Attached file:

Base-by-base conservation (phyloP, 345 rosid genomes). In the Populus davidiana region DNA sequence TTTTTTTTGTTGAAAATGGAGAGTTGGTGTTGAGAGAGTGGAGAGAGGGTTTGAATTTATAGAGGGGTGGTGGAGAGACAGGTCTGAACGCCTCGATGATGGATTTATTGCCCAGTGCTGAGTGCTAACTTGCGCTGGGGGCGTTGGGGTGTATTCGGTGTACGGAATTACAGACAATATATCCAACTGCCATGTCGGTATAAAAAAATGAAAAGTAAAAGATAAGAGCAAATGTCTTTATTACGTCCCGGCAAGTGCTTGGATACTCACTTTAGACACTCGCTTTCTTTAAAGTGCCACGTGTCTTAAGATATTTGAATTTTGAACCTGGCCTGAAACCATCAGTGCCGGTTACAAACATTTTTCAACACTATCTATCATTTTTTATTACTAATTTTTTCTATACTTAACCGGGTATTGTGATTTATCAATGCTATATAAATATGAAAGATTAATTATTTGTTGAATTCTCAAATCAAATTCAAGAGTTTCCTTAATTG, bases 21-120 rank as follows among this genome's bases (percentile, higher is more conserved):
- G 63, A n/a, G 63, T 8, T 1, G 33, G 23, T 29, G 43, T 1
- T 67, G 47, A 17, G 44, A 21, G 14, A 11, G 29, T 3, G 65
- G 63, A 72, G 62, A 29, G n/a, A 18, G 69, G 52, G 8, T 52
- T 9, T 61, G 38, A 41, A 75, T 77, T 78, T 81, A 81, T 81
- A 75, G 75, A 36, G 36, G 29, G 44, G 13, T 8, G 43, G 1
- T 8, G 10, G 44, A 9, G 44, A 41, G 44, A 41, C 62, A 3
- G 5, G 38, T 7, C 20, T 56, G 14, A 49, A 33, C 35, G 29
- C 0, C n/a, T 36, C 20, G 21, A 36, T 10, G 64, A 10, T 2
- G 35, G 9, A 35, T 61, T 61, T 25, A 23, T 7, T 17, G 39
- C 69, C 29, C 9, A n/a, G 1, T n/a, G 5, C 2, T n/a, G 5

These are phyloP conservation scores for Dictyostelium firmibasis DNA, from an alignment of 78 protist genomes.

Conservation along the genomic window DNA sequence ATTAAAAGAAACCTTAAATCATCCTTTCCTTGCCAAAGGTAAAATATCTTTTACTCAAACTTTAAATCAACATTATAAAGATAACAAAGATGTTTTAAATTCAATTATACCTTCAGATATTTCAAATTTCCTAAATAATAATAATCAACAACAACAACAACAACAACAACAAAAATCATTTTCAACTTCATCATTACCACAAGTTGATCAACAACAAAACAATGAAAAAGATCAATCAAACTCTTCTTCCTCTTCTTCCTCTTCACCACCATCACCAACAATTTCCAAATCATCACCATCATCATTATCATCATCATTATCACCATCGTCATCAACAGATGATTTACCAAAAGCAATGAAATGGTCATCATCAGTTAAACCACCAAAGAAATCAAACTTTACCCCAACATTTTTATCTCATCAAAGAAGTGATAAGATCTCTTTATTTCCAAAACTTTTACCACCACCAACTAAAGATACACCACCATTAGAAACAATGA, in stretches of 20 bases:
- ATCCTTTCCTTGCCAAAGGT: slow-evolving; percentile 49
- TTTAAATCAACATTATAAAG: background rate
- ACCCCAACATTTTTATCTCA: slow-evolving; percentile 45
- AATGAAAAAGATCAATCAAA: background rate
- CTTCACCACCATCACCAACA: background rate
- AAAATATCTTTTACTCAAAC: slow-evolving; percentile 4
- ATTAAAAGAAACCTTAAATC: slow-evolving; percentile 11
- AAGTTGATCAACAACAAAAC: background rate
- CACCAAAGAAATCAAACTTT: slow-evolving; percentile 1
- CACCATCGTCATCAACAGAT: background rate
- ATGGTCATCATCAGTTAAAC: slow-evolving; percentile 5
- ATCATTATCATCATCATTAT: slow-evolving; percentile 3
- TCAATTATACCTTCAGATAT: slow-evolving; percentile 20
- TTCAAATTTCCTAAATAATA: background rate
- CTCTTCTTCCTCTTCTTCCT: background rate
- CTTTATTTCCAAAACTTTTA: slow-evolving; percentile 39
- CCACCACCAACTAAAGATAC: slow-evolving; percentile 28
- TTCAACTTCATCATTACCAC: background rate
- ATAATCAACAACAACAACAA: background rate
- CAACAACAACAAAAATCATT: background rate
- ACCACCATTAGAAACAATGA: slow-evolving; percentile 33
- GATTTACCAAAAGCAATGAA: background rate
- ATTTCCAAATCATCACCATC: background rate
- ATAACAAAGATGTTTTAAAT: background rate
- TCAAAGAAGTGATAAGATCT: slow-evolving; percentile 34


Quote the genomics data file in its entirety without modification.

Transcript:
Base-by-base conservation (phyloP, 345 rosid genomes). In the Populus davidiana region DNA sequence TTTTTTTTGTTGAAAATGGAGAGTTGGTGTTGAGAGAGTGGAGAGAGGGTTTGAATTTATAGAGGGGTGGTGGAGAGACAGGTCTGAACGCCTCGATGATGGATTTATTGCCCAGTGCTGAGTGCTAACTTGCGCTGGGGGCGTTGGGGTGTATTCGGTGTACGGAATTACAGACAATATATCCAACTGCCATGTCGGTATAAAAAAATGAAAAGTAAAAGATAAGAGCAAATGTCTTTATTACGTCCCGGCAAGTGCTTGGATACTCACTTTAGACACTCGCTTTCTTTAAAGTGCCACGTGTCTTAAGATATTTGAATTTTGAACCTGGCCTGAAACCATCAGTGCCGGTTACAAACATTTTTCAACACTATCTATCATTTTTTATTACTAATTTTTTCTATACTTAACCGGGTATTGTGATTTATCAATGCTATATAAATATGAAAGATTAATTATTTGTTGAATTCTCAAATCAAATTCAAGAGTTTCCTTAATTG, bases 21-120 rank as follows among this genome's bases (percentile, higher is more conserved):
- G 63, A n/a, G 63, T 8, T 1, G 33, G 23, T 29, G 43, T 1
- T 67, G 47, A 17, G 44, A 21, G 14, A 11, G 29, T 3, G 65
- G 63, A 72, G 62, A 29, G n/a, A 18, G 69, G 52, G 8, T 52
- T 9, T 61, G 38, A 41, A 75, T 77, T 78, T 81, A 81, T 81
- A 75, G 75, A 36, G 36, G 29, G 44, G 13, T 8, G 43, G 1
- T 8, G 10, G 44, A 9, G 44, A 41, G 44, A 41, C 62, A 3
- G 5, G 38, T 7, C 20, T 56, G 14, A 49, A 33, C 35, G 29
- C 0, C n/a, T 36, C 20, G 21, A 36, T 10, G 64, A 10, T 2
- G 35, G 9, A 35, T 61, T 61, T 25, A 23, T 7, T 17, G 39
- C 69, C 29, C 9, A n/a, G 1, T n/a, G 5, C 2, T n/a, G 5

These are phyloP conservation scores for Dictyostelium firmibasis DNA, from an alignment of 78 protist genomes.

Conservation along the genomic window DNA sequence ATTAAAAGAAACCTTAAATCATCCTTTCCTTGCCAAAGGTAAAATATCTTTTACTCAAACTTTAAATCAACATTATAAAGATAACAAAGATGTTTTAAATTCAATTATACCTTCAGATATTTCAAATTTCCTAAATAATAATAATCAACAACAACAACAACAACAACAACAAAAATCATTTTCAACTTCATCATTACCACAAGTTGATCAACAACAAAACAATGAAAAAGATCAATCAAACTCTTCTTCCTCTTCTTCCTCTTCACCACCATCACCAACAATTTCCAAATCATCACCATCATCATTATCATCATCATTATCACCATCGTCATCAACAGATGATTTACCAAAAGCAATGAAATGGTCATCATCAGTTAAACCACCAAAGAAATCAAACTTTACCCCAACATTTTTATCTCATCAAAGAAGTGATAAGATCTCTTTATTTCCAAAACTTTTACCACCACCAACTAAAGATACACCACCATTAGAAACAATGA, in stretches of 20 bases:
- ATCCTTTCCTTGCCAAAGGT: slow-evolving; percentile 49
- TTTAAATCAACATTATAAAG: background rate
- ACCCCAACATTTTTATCTCA: slow-evolving; percentile 45
- AATGAAAAAGATCAATCAAA: background rate
- CTTCACCACCATCACCAACA: background rate
- AAAATATCTTTTACTCAAAC: slow-evolving; percentile 4
- ATTAAAAGAAACCTTAAATC: slow-evolving; percentile 11
- AAGTTGATCAACAACAAAAC: background rate
- CACCAAAGAAATCAAACTTT: slow-evolving; percentile 1
- CACCATCGTCATCAACAGAT: background rate
- ATGGTCATCATCAGTTAAAC: slow-evolving; percentile 5
- ATCATTATCATCATCATTAT: slow-evolving; percentile 3
- TCAATTATACCTTCAGATAT: slow-evolving; percentile 20
- TTCAAATTTCCTAAATAATA: background rate
- CTCTTCTTCCTCTTCTTCCT: background rate
- CTTTATTTCCAAAACTTTTA: slow-evolving; percentile 39
- CCACCACCAACTAAAGATAC: slow-evolving; percentile 28
- TTCAACTTCATCATTACCAC: background rate
- ATAATCAACAACAACAACAA: background rate
- CAACAACAACAAAAATCATT: background rate
- ACCACCATTAGAAACAATGA: slow-evolving; percentile 33
- GATTTACCAAAAGCAATGAA: background rate
- ATTTCCAAATCATCACCATC: background rate
- ATAACAAAGATGTTTTAAAT: background rate
- TCAAAGAAGTGATAAGATCT: slow-evolving; percentile 34